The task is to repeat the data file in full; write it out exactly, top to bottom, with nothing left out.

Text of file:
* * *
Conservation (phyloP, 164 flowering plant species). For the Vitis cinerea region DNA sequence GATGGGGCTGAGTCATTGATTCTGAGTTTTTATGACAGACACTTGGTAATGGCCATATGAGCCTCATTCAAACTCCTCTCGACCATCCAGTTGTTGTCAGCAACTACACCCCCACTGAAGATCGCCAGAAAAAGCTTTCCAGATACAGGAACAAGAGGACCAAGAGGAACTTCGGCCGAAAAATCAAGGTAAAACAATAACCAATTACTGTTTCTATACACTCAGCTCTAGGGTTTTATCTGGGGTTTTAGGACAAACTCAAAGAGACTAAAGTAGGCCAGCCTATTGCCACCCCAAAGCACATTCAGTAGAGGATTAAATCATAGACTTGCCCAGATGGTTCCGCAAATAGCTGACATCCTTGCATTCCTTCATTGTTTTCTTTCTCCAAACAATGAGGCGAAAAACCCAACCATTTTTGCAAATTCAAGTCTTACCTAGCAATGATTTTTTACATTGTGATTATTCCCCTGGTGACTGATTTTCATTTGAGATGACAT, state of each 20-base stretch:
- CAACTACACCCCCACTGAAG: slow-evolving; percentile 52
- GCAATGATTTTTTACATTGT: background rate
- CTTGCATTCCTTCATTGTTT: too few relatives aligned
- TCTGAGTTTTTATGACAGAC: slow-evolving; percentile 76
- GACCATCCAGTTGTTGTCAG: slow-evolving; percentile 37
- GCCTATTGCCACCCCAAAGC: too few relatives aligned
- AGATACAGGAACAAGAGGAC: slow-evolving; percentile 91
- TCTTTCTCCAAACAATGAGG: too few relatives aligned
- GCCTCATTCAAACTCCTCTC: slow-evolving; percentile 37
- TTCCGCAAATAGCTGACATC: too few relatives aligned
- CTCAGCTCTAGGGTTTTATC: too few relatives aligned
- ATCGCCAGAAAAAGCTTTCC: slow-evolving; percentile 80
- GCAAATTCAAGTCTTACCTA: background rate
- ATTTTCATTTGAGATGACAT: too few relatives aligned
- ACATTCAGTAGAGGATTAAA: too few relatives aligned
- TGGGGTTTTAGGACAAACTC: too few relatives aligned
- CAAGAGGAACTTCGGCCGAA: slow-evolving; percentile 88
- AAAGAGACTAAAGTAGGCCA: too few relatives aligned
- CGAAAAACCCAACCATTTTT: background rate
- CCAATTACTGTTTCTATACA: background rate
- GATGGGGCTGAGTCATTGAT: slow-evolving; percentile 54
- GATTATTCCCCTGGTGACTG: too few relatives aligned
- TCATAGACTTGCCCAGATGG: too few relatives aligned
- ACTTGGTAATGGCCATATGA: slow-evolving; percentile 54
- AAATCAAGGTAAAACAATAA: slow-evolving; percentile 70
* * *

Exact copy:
Conservation (phyloP, 164 flowering plant species). For the Vitis cinerea region DNA sequence GATGGGGCTGAGTCATTGATTCTGAGTTTTTATGACAGACACTTGGTAATGGCCATATGAGCCTCATTCAAACTCCTCTCGACCATCCAGTTGTTGTCAGCAACTACACCCCCACTGAAGATCGCCAGAAAAAGCTTTCCAGATACAGGAACAAGAGGACCAAGAGGAACTTCGGCCGAAAAATCAAGGTAAAACAATAACCAATTACTGTTTCTATACACTCAGCTCTAGGGTTTTATCTGGGGTTTTAGGACAAACTCAAAGAGACTAAAGTAGGCCAGCCTATTGCCACCCCAAAGCACATTCAGTAGAGGATTAAATCATAGACTTGCCCAGATGGTTCCGCAAATAGCTGACATCCTTGCATTCCTTCATTGTTTTCTTTCTCCAAACAATGAGGCGAAAAACCCAACCATTTTTGCAAATTCAAGTCTTACCTAGCAATGATTTTTTACATTGTGATTATTCCCCTGGTGACTGATTTTCATTTGAGATGACAT, state of each 20-base stretch:
- CAACTACACCCCCACTGAAG: slow-evolving; percentile 52
- GCAATGATTTTTTACATTGT: background rate
- CTTGCATTCCTTCATTGTTT: too few relatives aligned
- TCTGAGTTTTTATGACAGAC: slow-evolving; percentile 76
- GACCATCCAGTTGTTGTCAG: slow-evolving; percentile 37
- GCCTATTGCCACCCCAAAGC: too few relatives aligned
- AGATACAGGAACAAGAGGAC: slow-evolving; percentile 91
- TCTTTCTCCAAACAATGAGG: too few relatives aligned
- GCCTCATTCAAACTCCTCTC: slow-evolving; percentile 37
- TTCCGCAAATAGCTGACATC: too few relatives aligned
- CTCAGCTCTAGGGTTTTATC: too few relatives aligned
- ATCGCCAGAAAAAGCTTTCC: slow-evolving; percentile 80
- GCAAATTCAAGTCTTACCTA: background rate
- ATTTTCATTTGAGATGACAT: too few relatives aligned
- ACATTCAGTAGAGGATTAAA: too few relatives aligned
- TGGGGTTTTAGGACAAACTC: too few relatives aligned
- CAAGAGGAACTTCGGCCGAA: slow-evolving; percentile 88
- AAAGAGACTAAAGTAGGCCA: too few relatives aligned
- CGAAAAACCCAACCATTTTT: background rate
- CCAATTACTGTTTCTATACA: background rate
- GATGGGGCTGAGTCATTGAT: slow-evolving; percentile 54
- GATTATTCCCCTGGTGACTG: too few relatives aligned
- TCATAGACTTGCCCAGATGG: too few relatives aligned
- ACTTGGTAATGGCCATATGA: slow-evolving; percentile 54
- AAATCAAGGTAAAACAATAA: slow-evolving; percentile 70